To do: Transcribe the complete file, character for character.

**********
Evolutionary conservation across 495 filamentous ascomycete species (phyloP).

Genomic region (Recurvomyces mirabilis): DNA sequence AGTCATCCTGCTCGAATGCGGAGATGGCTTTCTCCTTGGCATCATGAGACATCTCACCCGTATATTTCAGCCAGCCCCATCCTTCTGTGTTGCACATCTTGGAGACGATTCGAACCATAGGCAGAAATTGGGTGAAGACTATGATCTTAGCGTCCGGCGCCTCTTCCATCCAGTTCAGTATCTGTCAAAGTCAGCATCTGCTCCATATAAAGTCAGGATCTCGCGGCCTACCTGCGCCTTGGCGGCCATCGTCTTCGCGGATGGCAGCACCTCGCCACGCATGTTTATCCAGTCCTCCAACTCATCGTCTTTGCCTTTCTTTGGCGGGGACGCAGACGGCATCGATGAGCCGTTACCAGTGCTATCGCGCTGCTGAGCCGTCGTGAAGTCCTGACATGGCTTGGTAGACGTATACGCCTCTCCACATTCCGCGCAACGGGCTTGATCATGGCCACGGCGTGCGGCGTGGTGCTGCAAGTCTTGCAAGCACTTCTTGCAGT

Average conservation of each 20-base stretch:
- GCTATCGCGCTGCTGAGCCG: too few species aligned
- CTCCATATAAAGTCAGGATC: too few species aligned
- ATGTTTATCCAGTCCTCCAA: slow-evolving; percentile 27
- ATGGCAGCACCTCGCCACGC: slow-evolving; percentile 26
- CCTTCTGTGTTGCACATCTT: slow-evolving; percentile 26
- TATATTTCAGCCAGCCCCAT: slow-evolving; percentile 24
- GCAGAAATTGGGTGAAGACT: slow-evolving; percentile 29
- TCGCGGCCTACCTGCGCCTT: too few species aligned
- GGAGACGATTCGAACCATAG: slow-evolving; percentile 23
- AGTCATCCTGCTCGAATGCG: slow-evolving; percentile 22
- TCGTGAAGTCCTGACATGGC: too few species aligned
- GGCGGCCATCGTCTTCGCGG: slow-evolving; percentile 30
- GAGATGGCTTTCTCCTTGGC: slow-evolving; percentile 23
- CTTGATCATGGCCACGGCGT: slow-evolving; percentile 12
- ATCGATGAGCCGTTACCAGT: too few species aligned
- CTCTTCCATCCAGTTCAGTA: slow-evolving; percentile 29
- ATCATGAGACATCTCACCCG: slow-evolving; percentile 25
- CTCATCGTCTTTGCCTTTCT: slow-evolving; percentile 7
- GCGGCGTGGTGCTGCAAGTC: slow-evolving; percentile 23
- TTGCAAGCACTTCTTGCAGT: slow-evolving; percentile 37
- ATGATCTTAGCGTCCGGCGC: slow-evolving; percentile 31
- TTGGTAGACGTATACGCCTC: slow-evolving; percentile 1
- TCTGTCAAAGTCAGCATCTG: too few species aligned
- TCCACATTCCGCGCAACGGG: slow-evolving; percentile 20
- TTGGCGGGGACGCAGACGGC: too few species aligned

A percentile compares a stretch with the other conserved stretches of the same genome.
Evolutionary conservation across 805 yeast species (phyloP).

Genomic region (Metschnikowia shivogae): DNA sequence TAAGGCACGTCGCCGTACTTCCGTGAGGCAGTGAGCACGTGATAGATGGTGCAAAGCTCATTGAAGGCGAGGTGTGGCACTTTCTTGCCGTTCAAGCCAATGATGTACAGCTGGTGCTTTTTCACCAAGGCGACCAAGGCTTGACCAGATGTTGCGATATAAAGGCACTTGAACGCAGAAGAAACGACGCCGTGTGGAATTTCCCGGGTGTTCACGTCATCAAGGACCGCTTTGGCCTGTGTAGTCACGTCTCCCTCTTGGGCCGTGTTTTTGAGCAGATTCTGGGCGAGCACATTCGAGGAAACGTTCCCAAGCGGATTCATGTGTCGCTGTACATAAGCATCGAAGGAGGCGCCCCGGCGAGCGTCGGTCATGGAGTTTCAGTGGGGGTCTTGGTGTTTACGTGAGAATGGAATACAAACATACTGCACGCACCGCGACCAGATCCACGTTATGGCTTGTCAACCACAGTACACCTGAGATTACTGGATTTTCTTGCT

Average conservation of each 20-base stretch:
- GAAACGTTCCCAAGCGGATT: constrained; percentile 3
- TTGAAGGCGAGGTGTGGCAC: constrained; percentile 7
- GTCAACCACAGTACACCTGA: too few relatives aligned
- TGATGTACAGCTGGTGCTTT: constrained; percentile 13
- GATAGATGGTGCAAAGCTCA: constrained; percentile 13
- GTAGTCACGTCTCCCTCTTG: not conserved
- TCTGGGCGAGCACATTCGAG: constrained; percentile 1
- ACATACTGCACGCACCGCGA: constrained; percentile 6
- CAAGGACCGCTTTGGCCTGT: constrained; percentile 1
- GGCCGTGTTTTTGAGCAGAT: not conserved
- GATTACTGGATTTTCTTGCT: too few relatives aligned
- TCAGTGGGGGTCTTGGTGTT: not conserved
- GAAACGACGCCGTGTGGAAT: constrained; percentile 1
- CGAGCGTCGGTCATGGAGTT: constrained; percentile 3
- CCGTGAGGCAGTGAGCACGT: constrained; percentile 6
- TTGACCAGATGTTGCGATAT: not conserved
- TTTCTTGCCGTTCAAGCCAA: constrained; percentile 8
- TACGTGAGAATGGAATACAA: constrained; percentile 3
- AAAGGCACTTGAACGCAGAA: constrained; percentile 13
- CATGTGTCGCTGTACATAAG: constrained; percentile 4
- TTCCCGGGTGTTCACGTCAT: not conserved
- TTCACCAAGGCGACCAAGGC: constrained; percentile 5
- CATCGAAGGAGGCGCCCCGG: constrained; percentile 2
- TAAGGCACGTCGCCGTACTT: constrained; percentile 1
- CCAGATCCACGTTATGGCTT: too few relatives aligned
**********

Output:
Evolutionary conservation across 495 filamentous ascomycete species (phyloP).

Genomic region (Recurvomyces mirabilis): DNA sequence AGTCATCCTGCTCGAATGCGGAGATGGCTTTCTCCTTGGCATCATGAGACATCTCACCCGTATATTTCAGCCAGCCCCATCCTTCTGTGTTGCACATCTTGGAGACGATTCGAACCATAGGCAGAAATTGGGTGAAGACTATGATCTTAGCGTCCGGCGCCTCTTCCATCCAGTTCAGTATCTGTCAAAGTCAGCATCTGCTCCATATAAAGTCAGGATCTCGCGGCCTACCTGCGCCTTGGCGGCCATCGTCTTCGCGGATGGCAGCACCTCGCCACGCATGTTTATCCAGTCCTCCAACTCATCGTCTTTGCCTTTCTTTGGCGGGGACGCAGACGGCATCGATGAGCCGTTACCAGTGCTATCGCGCTGCTGAGCCGTCGTGAAGTCCTGACATGGCTTGGTAGACGTATACGCCTCTCCACATTCCGCGCAACGGGCTTGATCATGGCCACGGCGTGCGGCGTGGTGCTGCAAGTCTTGCAAGCACTTCTTGCAGT

Average conservation of each 20-base stretch:
- GCTATCGCGCTGCTGAGCCG: too few species aligned
- CTCCATATAAAGTCAGGATC: too few species aligned
- ATGTTTATCCAGTCCTCCAA: slow-evolving; percentile 27
- ATGGCAGCACCTCGCCACGC: slow-evolving; percentile 26
- CCTTCTGTGTTGCACATCTT: slow-evolving; percentile 26
- TATATTTCAGCCAGCCCCAT: slow-evolving; percentile 24
- GCAGAAATTGGGTGAAGACT: slow-evolving; percentile 29
- TCGCGGCCTACCTGCGCCTT: too few species aligned
- GGAGACGATTCGAACCATAG: slow-evolving; percentile 23
- AGTCATCCTGCTCGAATGCG: slow-evolving; percentile 22
- TCGTGAAGTCCTGACATGGC: too few species aligned
- GGCGGCCATCGTCTTCGCGG: slow-evolving; percentile 30
- GAGATGGCTTTCTCCTTGGC: slow-evolving; percentile 23
- CTTGATCATGGCCACGGCGT: slow-evolving; percentile 12
- ATCGATGAGCCGTTACCAGT: too few species aligned
- CTCTTCCATCCAGTTCAGTA: slow-evolving; percentile 29
- ATCATGAGACATCTCACCCG: slow-evolving; percentile 25
- CTCATCGTCTTTGCCTTTCT: slow-evolving; percentile 7
- GCGGCGTGGTGCTGCAAGTC: slow-evolving; percentile 23
- TTGCAAGCACTTCTTGCAGT: slow-evolving; percentile 37
- ATGATCTTAGCGTCCGGCGC: slow-evolving; percentile 31
- TTGGTAGACGTATACGCCTC: slow-evolving; percentile 1
- TCTGTCAAAGTCAGCATCTG: too few species aligned
- TCCACATTCCGCGCAACGGG: slow-evolving; percentile 20
- TTGGCGGGGACGCAGACGGC: too few species aligned

A percentile compares a stretch with the other conserved stretches of the same genome.
Evolutionary conservation across 805 yeast species (phyloP).

Genomic region (Metschnikowia shivogae): DNA sequence TAAGGCACGTCGCCGTACTTCCGTGAGGCAGTGAGCACGTGATAGATGGTGCAAAGCTCATTGAAGGCGAGGTGTGGCACTTTCTTGCCGTTCAAGCCAATGATGTACAGCTGGTGCTTTTTCACCAAGGCGACCAAGGCTTGACCAGATGTTGCGATATAAAGGCACTTGAACGCAGAAGAAACGACGCCGTGTGGAATTTCCCGGGTGTTCACGTCATCAAGGACCGCTTTGGCCTGTGTAGTCACGTCTCCCTCTTGGGCCGTGTTTTTGAGCAGATTCTGGGCGAGCACATTCGAGGAAACGTTCCCAAGCGGATTCATGTGTCGCTGTACATAAGCATCGAAGGAGGCGCCCCGGCGAGCGTCGGTCATGGAGTTTCAGTGGGGGTCTTGGTGTTTACGTGAGAATGGAATACAAACATACTGCACGCACCGCGACCAGATCCACGTTATGGCTTGTCAACCACAGTACACCTGAGATTACTGGATTTTCTTGCT

Average conservation of each 20-base stretch:
- GAAACGTTCCCAAGCGGATT: constrained; percentile 3
- TTGAAGGCGAGGTGTGGCAC: constrained; percentile 7
- GTCAACCACAGTACACCTGA: too few relatives aligned
- TGATGTACAGCTGGTGCTTT: constrained; percentile 13
- GATAGATGGTGCAAAGCTCA: constrained; percentile 13
- GTAGTCACGTCTCCCTCTTG: not conserved
- TCTGGGCGAGCACATTCGAG: constrained; percentile 1
- ACATACTGCACGCACCGCGA: constrained; percentile 6
- CAAGGACCGCTTTGGCCTGT: constrained; percentile 1
- GGCCGTGTTTTTGAGCAGAT: not conserved
- GATTACTGGATTTTCTTGCT: too few relatives aligned
- TCAGTGGGGGTCTTGGTGTT: not conserved
- GAAACGACGCCGTGTGGAAT: constrained; percentile 1
- CGAGCGTCGGTCATGGAGTT: constrained; percentile 3
- CCGTGAGGCAGTGAGCACGT: constrained; percentile 6
- TTGACCAGATGTTGCGATAT: not conserved
- TTTCTTGCCGTTCAAGCCAA: constrained; percentile 8
- TACGTGAGAATGGAATACAA: constrained; percentile 3
- AAAGGCACTTGAACGCAGAA: constrained; percentile 13
- CATGTGTCGCTGTACATAAG: constrained; percentile 4
- TTCCCGGGTGTTCACGTCAT: not conserved
- TTCACCAAGGCGACCAAGGC: constrained; percentile 5
- CATCGAAGGAGGCGCCCCGG: constrained; percentile 2
- TAAGGCACGTCGCCGTACTT: constrained; percentile 1
- CCAGATCCACGTTATGGCTT: too few relatives aligned